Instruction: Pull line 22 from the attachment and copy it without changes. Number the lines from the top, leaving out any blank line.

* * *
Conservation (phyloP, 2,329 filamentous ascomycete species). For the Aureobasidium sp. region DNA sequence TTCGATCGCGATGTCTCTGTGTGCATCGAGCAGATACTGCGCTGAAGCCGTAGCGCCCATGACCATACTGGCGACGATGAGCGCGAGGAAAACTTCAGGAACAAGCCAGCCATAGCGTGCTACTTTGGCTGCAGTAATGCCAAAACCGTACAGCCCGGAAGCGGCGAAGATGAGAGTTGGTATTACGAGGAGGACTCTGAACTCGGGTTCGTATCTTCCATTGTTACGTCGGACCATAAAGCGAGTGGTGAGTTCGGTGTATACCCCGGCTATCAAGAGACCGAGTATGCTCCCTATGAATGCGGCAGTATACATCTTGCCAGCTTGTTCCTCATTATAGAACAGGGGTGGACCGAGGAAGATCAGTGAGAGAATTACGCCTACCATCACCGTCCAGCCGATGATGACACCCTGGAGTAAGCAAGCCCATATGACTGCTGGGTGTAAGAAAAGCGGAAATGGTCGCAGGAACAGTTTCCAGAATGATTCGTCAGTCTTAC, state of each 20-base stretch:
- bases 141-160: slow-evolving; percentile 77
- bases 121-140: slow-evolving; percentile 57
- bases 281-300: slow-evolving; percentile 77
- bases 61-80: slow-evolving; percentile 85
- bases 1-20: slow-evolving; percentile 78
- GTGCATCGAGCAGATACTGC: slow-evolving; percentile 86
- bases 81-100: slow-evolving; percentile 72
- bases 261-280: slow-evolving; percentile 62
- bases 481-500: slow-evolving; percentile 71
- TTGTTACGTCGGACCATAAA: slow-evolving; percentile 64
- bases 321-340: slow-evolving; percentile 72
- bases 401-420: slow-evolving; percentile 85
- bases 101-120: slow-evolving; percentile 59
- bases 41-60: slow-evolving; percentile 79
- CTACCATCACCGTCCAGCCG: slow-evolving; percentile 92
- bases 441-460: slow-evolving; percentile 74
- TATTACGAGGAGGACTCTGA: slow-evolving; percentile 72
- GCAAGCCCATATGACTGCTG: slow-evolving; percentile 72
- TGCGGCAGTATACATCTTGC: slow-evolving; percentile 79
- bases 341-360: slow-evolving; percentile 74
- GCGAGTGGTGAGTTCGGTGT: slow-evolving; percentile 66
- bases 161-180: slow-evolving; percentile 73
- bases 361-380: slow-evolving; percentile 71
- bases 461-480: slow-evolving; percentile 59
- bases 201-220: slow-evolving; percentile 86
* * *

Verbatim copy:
- GCGAGTGGTGAGTTCGGTGT: slow-evolving; percentile 66